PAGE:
By Andrew Wroblewski
If the “Theme from Rocky” had blasted through the Barclays Center in Brooklyn on Saturday night, not one of the 6,128 people that filled its seats would have been surprised.
That’s because Huntington’s spiritual doppelganger of Sly’s classic underdog, Chris Algieri, defeated Ruslan “the Siberian Rocky” Provodnikov in a split decision, earning Algieri the World Boxing Organization (WBO) junior welterweight championship belt.
“This has been a surreal week for me,” Algieri (20-0) said in the ring after the fight, with the belt draped over his shoulder. “I showed the boxing world who Chris Algieri is.”
In a battle of the “Italian Stallions,” Algieri was thought of by many as the heavy underdog – thanks, in part, to Provodnikov’s reputation as a heavy hitter with the ability to overcome his opponents by sheer force. On Saturday, in Provodnikov’s first fight as the WBO’s newest light welterweight champion (140 lbs.) – a title earned after defeating American Mike Alvarado last October – his reputation preceded him as the Russian immediately came out firing.
“Even the shots I was getting hit with in the first four rounds, they were few and far between,” Algieri, who has fought several times during Star Boxing events at The Paramount in Huntington, said. “They were big, but they were lunging shots. He caught me on the end of the punches [and] really the only punch that hurt me was that first shot.”
That first shot sent Algieri tumbling to the canvas for the first time in his professional boxing career as Provodnikov (23-3) laid an absolutely devastating blow to the right side of his head, almost immediately causing his eye to swell. Seconds later, Algieri’s knee hit the deck yet again as he collected himself, looking for an escape from a Provodnikov, who looked poised to send the 30-year-old Greenlawn native packing early.
But both times Algieri tasted the floor, he popped back up, gave referee Harvey Dock a smile, and kept on boxing – for 11 more rounds.
“I felt like after the knockdown I was really trying to land that big punch,” Provodnikov said through a translator after the fight, which headlined HBO’s “Boxing After Dark.” “I have to admit, runners are not my style. He’s just jabbing and touching me. I can’t feel any of that – it’s not my style. I like guys who stand there and fight me. This is the worst style for me. I thought I was close in the fight but it happened the way it happened.”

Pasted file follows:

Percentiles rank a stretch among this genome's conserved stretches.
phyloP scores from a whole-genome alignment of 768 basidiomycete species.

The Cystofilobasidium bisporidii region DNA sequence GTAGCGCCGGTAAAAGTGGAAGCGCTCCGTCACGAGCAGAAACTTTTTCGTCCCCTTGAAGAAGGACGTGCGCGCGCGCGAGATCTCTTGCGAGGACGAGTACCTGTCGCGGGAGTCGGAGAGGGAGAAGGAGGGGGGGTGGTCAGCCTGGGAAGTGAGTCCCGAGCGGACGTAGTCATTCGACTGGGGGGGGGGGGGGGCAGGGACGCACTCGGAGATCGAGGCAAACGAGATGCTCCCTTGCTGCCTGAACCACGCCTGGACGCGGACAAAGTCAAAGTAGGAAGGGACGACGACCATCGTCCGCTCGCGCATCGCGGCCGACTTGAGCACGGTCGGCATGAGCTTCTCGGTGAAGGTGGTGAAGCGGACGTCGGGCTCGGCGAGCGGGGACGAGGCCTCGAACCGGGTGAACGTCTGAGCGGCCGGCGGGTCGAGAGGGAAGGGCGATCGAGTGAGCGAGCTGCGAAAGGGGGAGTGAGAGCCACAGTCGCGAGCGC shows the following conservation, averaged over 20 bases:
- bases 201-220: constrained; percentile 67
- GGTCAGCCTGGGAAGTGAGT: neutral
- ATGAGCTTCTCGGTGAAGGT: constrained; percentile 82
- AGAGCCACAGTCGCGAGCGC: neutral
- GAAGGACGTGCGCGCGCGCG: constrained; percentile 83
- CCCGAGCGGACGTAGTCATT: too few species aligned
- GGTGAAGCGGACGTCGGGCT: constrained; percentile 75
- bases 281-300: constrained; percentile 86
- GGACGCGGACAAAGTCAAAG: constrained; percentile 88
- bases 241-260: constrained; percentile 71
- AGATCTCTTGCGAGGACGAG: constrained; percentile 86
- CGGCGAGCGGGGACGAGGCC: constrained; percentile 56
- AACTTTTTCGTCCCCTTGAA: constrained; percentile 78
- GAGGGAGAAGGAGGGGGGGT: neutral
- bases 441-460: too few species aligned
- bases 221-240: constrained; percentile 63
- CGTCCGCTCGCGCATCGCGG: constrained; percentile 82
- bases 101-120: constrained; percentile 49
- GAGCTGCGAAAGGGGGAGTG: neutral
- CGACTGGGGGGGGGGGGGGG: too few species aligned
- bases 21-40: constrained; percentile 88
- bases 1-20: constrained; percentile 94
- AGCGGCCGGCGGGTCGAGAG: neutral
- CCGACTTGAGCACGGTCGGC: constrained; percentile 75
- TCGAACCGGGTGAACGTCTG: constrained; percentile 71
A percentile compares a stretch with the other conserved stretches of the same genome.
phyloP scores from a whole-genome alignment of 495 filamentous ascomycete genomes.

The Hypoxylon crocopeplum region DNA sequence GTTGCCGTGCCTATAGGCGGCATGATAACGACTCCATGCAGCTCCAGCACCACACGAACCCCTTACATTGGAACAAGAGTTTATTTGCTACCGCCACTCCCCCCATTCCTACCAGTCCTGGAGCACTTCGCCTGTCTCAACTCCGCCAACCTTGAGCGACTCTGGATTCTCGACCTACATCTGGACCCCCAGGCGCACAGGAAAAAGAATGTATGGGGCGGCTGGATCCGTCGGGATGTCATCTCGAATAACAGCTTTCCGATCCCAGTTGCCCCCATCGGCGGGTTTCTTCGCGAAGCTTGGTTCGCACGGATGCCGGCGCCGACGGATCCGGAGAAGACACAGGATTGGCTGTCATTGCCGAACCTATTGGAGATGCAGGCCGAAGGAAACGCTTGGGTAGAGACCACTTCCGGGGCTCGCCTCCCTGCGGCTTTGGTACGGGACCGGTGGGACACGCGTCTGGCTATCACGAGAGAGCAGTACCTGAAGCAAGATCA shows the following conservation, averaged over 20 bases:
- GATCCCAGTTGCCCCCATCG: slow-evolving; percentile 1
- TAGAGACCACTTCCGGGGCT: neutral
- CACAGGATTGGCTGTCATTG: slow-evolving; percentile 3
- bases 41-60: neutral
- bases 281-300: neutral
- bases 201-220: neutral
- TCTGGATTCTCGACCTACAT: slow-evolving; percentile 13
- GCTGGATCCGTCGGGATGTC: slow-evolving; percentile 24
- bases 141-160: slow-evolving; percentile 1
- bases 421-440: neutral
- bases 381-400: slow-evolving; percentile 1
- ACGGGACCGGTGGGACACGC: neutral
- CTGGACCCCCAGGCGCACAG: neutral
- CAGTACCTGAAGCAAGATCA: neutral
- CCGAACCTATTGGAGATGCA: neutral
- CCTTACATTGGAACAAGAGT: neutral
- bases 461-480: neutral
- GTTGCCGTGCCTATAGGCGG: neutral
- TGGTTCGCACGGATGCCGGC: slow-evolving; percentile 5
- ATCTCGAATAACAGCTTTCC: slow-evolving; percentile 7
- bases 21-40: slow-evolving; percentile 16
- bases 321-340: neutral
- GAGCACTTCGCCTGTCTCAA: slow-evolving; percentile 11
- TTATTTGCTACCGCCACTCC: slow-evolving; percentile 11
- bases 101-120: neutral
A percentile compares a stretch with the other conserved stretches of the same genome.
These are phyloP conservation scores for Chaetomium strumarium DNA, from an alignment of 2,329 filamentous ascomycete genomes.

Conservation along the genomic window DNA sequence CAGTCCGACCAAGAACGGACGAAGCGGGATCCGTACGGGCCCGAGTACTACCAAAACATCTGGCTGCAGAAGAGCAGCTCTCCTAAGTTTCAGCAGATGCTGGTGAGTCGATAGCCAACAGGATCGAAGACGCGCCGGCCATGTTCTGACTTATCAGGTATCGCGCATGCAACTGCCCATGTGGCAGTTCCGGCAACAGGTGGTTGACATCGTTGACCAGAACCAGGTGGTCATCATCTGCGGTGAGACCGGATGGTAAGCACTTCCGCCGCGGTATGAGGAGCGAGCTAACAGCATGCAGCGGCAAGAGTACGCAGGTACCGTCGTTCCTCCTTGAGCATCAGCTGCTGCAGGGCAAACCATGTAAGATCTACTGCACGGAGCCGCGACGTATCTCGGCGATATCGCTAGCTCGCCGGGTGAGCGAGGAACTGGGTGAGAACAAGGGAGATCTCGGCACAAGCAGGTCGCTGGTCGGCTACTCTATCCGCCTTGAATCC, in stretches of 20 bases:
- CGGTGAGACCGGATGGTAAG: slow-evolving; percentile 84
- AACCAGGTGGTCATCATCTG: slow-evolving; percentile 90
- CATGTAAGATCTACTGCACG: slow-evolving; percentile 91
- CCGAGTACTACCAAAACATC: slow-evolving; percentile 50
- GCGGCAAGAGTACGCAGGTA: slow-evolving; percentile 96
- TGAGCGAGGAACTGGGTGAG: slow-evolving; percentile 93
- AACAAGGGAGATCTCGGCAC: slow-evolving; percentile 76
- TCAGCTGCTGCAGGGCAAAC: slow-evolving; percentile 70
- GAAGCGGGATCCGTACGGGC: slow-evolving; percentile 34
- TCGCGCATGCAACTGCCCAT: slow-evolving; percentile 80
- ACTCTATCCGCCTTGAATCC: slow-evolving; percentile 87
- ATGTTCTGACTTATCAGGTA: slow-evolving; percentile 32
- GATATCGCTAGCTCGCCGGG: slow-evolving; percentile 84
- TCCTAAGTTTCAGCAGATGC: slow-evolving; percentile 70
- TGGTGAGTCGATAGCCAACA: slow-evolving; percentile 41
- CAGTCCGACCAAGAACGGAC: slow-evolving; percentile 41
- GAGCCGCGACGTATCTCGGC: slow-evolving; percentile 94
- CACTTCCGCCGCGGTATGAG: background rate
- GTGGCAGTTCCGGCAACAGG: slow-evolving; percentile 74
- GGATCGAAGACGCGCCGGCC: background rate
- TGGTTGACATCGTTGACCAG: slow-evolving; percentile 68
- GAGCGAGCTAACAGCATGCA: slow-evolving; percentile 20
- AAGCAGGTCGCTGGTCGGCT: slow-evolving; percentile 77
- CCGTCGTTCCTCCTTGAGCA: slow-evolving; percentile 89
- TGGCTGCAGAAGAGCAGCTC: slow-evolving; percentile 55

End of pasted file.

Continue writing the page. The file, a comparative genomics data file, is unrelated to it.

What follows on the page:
Algieri danced around the ring for a large portion of the fight, fending off the Siberia native’s blows while landing quick, calculated jabs of his own. Although Algieri’s tactics weren’t the flashiest, he undoubtedly out-boxed Provodnikov as he threw more (993-776) and landed more (288-205) total punches, resulting in a 29- to 26-percent advantage in Algieri’s favor.
“Yeah, I did [think I was winning the fight],” Algieri said afterwards.
All of this and Algieri couldn’t even see out of his right eye by the 12th round, he said. That crowning blow by Provodnikov ultimately resulted in a nice, “juicy” shiner for “the fighting pride of Huntington;” but not one that kept him out of the fight.
“I saw him coming forward and I knew the eye probably looked pretty bad… like a nice juicy steak,” Algieri said. “I saw in his eyes when he was ready to throw that left hook so I was able to evade [it].”
With the ringside doctor constantly evaluating Algieri round after round, it’s a good thing he was able to avoid that hook as it might have proven disastrous for his title chances.
Ultimately, though, two judges ruled in favor of Algieri, with the final judge siding with Provodnikov, earning Huntington’s own a WBO championship.
“It’s funny,” Algieri said when asked what he has in store next. “I haven’t thought past this day or this moment for months. I don’t even know what June 15 looks like.”
Well, Chris, today is June 19, and it looks like you’re a world boxing champion.